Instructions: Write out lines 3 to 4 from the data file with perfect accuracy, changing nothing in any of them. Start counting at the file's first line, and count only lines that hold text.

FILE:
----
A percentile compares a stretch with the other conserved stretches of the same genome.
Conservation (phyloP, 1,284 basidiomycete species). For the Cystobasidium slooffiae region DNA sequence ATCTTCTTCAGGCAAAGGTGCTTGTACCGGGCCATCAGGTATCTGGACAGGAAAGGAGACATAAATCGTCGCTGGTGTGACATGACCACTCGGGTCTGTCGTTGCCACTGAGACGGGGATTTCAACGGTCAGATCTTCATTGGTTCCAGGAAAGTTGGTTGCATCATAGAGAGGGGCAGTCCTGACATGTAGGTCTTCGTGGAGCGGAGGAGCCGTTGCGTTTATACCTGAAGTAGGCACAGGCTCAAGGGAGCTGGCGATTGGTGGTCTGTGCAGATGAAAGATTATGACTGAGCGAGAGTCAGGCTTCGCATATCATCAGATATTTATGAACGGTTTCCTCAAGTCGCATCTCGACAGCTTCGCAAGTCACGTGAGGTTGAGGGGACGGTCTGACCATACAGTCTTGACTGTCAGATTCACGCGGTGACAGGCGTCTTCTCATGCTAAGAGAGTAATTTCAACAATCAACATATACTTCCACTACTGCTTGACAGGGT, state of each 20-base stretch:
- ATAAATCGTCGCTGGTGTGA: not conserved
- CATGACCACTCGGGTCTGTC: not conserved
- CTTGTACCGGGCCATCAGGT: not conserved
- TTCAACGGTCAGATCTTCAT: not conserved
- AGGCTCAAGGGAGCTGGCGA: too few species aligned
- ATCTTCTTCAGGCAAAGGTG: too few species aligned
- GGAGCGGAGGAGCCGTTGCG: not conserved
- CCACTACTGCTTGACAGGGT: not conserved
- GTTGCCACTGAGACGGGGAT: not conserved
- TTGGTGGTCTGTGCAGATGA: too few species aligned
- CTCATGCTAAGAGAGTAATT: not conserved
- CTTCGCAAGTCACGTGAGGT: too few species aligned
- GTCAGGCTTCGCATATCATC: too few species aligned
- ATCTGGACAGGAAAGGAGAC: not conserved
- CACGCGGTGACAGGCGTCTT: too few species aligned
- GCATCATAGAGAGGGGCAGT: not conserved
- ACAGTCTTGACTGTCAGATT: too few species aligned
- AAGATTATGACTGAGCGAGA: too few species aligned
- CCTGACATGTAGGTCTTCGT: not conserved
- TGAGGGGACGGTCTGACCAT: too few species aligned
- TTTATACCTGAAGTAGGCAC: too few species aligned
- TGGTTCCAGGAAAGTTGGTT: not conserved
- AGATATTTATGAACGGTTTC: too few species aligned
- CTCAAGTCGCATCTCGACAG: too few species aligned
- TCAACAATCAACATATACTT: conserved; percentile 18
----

- ATAAATCGTCGCTGGTGTGA: not conserved
- CATGACCACTCGGGTCTGTC: not conserved